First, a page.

Two thousand pounds to trade in your old, polluting diesel car for a greener alternative. That's the deal the government is expected to announce in the next few days - in a bid to cut pollution and boost new car sales.
A 'toxin tax' - to be imposed on drivers entering high pollution zones - is also under consideration.
Environmentalists say Eastbourne and Maidstone are among the worst diesel pollution blackspots in the South East.
But the initiative has angered many motorists. And there's mounting pressure on the government to make the scrappage scheme universal, not selective. Malcolm Shaw reports.
Owners of diesel cars in the most polluted parts of the country may be paid to trade them in as part of government air quality plans.
Proposals for the scrappage scheme are due to be published this week.
Last year Eastbourne was named in the top 10 of the UK's most polluted towns and cities in a report by the World Health Organisation. The scheme is being supported by Dover MP Charlie Elphicke.
Crude oil prices have dropped to under $30 a barrel, but are the tumbling prices being reflected on our filling station forecourts?
In Maidstone most garages are selling petrol at more than £1 a litre. Diesel is just below that figure.
Campaigners for fairer fuel prices say unscrupulous retailers aren't making cuts, but filling station owners say they're struggling to survive because of falling margins.
Chris Halpin reports.
Like the stuff itself, petrol and diesel prices are volatile. And whether you drive or not, your life is affected by them. When the cost of a litre started to skyrocket some years ago, freight organisations and drivers groups said it couldn't go on.
Well it hasn't - and much to many people's surprise, petrol's almost below a pound a litre - and according to the boss of Shell, prices will stay low for months. But what does this mean for companies, and consumers, around the south-east? David Johns has been finding out.
The government is being urged to cut the amount of fuel duty. Independent retailers say they are being crippled by small profit margins.Read the full story ›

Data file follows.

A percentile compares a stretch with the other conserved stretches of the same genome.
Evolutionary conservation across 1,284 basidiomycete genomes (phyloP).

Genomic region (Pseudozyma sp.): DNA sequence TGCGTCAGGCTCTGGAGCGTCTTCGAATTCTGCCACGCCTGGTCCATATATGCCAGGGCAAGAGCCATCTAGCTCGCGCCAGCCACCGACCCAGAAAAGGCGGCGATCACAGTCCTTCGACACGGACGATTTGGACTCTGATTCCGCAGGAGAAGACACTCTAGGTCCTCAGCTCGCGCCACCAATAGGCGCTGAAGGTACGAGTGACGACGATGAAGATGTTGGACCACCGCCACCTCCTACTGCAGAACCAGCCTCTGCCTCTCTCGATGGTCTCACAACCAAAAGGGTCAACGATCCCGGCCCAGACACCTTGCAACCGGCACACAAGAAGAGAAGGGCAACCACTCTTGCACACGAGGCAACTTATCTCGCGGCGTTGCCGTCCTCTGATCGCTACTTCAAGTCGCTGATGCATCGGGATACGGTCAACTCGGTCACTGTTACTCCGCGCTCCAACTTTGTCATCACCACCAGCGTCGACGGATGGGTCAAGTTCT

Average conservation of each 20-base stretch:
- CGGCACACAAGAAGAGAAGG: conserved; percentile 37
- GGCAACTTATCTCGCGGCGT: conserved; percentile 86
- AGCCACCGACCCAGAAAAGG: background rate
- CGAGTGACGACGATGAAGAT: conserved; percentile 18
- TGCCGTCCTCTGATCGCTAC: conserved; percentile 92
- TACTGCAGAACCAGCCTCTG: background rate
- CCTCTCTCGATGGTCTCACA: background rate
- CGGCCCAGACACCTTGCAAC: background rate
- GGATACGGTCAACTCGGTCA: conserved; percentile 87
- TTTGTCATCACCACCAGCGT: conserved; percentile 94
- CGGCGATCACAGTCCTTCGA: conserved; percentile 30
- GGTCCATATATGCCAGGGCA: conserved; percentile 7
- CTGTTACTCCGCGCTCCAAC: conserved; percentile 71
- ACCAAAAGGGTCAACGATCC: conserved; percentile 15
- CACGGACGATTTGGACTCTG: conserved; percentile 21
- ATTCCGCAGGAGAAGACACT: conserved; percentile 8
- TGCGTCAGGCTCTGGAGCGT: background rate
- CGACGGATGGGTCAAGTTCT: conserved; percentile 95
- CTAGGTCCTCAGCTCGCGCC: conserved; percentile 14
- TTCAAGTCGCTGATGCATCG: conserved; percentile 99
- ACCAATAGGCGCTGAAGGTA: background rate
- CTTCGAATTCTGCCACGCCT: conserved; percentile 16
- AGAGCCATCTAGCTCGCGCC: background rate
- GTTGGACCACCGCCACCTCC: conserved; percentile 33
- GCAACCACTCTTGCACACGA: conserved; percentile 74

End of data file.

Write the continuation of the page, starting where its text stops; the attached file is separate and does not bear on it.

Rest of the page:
Talks aimed at resolving the fuel tanker drivers' dispute will be held on Wednesday, Acas announced today.
John Ryall reports on how the fuel shortage is affecting the south east.
Divya Kohli went driveabout for Meridian Tonight to find out just how hard it was to fill up her tank when supplies were running low.
Buckinghamshire Trading Standards has added its voice to those advising people not to stockpile fuel at home, saying fuel storage on domestic properties should be kept to a minimum due to increased fire risks. Anyone considering storing fuel must make sure they keep to the legal requirements.
Terry Carter, Principal Trading Standards Officer, said: “We understand the short-term difficulties a petrol strike will cause people but public safety is our number one concern - therefore we would strongly advise people to be sensible and not to take unnecessary risks with fuel.
“As with all highly flammable liquids, there are obvious safety and legal issues associated with the storage of fuel around the home, which could result in increased risks to both residents and firefighters in the event of a fire."
Wiltshire Fire & Rescue Service has reminded people not to store fuel in their homes, after a woman in Yorkshire was badly burned in an explosion.
The woman accidentally set fire to herself after trying to decant petrol from one container to another using a jug in her kitchen.
The petrol vapours were ignited by the gas cooker.
Area Manager John Popowicz said: “Given that there is no industrial action affecting fuel supplies as yet, our advice would be to not store fuel at home, as it is a significant fire risk.
"If you do need to have flammable materials on your premises, you should never bring them into the domestic part of the home."